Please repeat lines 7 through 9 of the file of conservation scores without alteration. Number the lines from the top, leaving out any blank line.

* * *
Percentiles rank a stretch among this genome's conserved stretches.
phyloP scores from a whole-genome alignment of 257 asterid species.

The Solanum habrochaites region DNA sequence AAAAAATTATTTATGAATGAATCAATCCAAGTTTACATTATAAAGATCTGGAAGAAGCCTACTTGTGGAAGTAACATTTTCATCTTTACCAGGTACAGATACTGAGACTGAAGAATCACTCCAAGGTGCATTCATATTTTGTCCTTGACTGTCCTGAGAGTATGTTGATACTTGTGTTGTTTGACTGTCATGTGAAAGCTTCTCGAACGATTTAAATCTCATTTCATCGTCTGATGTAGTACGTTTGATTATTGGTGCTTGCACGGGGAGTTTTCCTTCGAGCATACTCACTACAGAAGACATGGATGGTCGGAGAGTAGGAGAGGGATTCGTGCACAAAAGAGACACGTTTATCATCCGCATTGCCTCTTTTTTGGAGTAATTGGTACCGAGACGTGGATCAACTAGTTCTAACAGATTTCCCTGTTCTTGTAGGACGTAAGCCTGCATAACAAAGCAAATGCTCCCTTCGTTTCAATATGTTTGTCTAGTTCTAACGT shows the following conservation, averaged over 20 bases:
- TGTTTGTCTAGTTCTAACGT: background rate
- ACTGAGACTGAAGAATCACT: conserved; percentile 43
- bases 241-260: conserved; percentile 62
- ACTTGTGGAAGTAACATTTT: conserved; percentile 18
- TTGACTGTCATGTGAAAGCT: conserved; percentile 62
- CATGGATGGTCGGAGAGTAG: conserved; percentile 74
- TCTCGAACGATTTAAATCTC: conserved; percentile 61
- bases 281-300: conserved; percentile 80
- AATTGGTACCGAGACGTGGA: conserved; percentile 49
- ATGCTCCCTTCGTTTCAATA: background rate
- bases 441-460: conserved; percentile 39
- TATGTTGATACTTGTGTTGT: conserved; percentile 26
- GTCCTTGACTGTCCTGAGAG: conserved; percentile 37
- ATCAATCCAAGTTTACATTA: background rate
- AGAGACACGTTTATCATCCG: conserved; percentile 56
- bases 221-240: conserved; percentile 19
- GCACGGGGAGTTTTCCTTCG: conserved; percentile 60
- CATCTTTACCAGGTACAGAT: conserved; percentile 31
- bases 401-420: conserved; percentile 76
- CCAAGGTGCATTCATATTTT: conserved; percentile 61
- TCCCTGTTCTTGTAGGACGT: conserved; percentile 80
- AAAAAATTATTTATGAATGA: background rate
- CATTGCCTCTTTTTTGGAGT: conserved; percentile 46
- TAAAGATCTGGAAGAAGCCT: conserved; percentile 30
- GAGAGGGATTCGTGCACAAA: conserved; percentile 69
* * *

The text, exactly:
- ACTTGTGGAAGTAACATTTT: conserved; percentile 18
- TTGACTGTCATGTGAAAGCT: conserved; percentile 62
- CATGGATGGTCGGAGAGTAG: conserved; percentile 74